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Taliban Hail New Talks With US, Say Time For ‘Practical Steps’ to Resolve Issues

FILE - The Taliban's foreign minister, Amir Khan Muttaqi, speaks to the media in Kabul, Afghanistan, Sept. 14, 2021. Taliban urged the United States on Nov. 24, 2021, to take "practical steps” toward settling outstanding issues.

Afghanistan’s ruling Taliban urged the United States Wednesday to take "practical steps” toward settling outstanding issues as the two sides prepare for a fresh round of talks in Doha next week.

The U.S. said on Tuesday its special envoy for Afghanistan, Thomas West, will lead the American team in two days of meetings with Taliban leaders in the Qatari capital.

Senior Taliban official Suhail Shaheen hailed as “a good step” the U.S. decision to resume bilateral meetings.

“We are open to resolve all issues with the U.S. through dialogue and start positive relations with them,” Shaheen, the Taliban’s permanent representative-designate to the United Nations, told VOA.

“The ball is in the U.S.’s court. It is now time for the U.S. to take practical steps toward normalizing relations and resolving all outstanding issues with us,” Shaheen said.

State Department spokesman Ned Price told reporters in Washington that special envoy West will discuss issues of “vital national interest” with Taliban interlocutors.

FILE - State Department spokesman Ned Price speaks at the State Department in Washington, Aug. 18, 2021.
FILE - State Department spokesman Ned Price speaks at the State Department in Washington, Aug. 18, 2021.

“That includes counterterrorism, that includes safe passage for U.S. citizens and for Afghans to whom we have a special commitment, and that includes humanitarian assistance and the economic situation of the country,” Price said.

The U.S.-Taliban talks come amid a mounting humanitarian crisis in Afghanistan where the U.N. estimates almost 23 million people or 60 percent of the population are suffering from acute hunger.

The crisis, stemming from years of war, high poverty levels and rampant corruption, has been exacerbated by the imposition of international financial sanctions on the Taliban when it seized power in mid-August, ousting the Western-backed Afghan government.

The U.S. and other Western countries have blocked the Taliban’s access to nearly $10 billion in Afghan central bank assets, largely held in the U.S. Federal Reserve. The International Monetary Fund and the World Bank have also halted aid programs for the country.

The Taliban and international aid agencies have warned international sanctions have plunged Afghanistan into an economic crisis.

“The hope is that both the U.S. and the Taliban take the current distress and interests of the Afghan people [to] heart and find practical ways to solve differences, said analyst Torek Farhadi, a former Afghan official. “Afghanistan’s economy needs a boost, and in the short run, the key to the engine is with the donors,” he told VOA.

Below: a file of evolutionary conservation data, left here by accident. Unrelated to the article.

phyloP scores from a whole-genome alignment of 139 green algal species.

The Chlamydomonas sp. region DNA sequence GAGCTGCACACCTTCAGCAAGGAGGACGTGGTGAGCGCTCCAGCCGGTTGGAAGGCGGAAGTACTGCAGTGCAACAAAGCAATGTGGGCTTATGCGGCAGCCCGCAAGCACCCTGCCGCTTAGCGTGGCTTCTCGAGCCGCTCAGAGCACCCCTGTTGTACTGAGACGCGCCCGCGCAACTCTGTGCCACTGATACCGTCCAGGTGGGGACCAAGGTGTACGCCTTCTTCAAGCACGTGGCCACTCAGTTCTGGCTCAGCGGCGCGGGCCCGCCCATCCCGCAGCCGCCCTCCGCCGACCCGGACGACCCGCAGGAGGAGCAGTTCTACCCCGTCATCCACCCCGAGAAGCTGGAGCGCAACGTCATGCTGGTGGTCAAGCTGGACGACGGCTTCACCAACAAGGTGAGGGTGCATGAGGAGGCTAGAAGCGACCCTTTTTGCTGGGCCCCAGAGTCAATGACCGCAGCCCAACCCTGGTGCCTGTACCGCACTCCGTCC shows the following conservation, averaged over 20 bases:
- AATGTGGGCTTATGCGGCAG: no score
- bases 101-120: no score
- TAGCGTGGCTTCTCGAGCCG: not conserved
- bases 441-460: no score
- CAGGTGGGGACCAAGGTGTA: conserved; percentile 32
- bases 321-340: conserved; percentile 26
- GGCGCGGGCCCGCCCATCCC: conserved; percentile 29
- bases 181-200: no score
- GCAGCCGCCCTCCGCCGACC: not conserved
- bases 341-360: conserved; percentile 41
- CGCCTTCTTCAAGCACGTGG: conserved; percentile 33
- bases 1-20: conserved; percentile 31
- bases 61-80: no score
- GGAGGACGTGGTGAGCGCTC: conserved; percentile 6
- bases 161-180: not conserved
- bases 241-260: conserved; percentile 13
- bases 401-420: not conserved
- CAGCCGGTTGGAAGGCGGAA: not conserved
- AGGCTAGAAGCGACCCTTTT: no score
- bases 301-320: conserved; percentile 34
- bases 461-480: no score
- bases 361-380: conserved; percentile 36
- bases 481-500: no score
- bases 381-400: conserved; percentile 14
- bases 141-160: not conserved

West said in an exclusive interview with VOA on Tuesday the worsening humanitarian crisis has a lot to do with the loss of foreign aid because the Afghan economy largely depended on that over 20 years.

“Some 75% of the former government's public expenditures were foreign donor funded, some 40% of the country's GDP was foreign donor funded,” West said.

“And so really, in our engagement … with the Taliban over a period of years, we made clear that if they chose a military path to power, that that aid would disappear, and that is what occurred,” the U.S. envoy explained.

West said it is not as simple for the U.S. as the Taliban might think to unfreeze the Afghan aid.

“There are very complicated legal reasons, as well as judicial reasons, for why that money is not moving from particular banks into other places. I think it's important also to recognize that there are an additional $2 billion worth of foreign reserves located outside of the United States. That money, likewise, has not moved for similar reasons,” he said.

The international community has ignored Taliban calls for diplomatic recognition of their new government, citing human rights concerns, especially those of women and girls, and questions about whether the Islamist group will deliver on its counterterrorism pledges.

The Taliban are also being pressed to govern the warn-torn country through an inclusive political set up to ensure that the rights of all Afghans, including women and minorities, are protected.

For their part, the Taliban say their interim government represents all Afghans and has brought security to the conflict-torn nation in a short period of time.

Last week, Taliban Foreign Minister Amir Khan Muttaqi published an “open letter” calling on the U.S. Congress to release the frozen assets. He said the economic misery at home could prompt a mass exodus and refugee problems for the world.

Muttaqi’s office said Wednesday he will lead the Taliban delegation in the Doha talks with the U.S. and discuss, among other issues, the release of Afghan assets.

Nike Ching contributed to this report.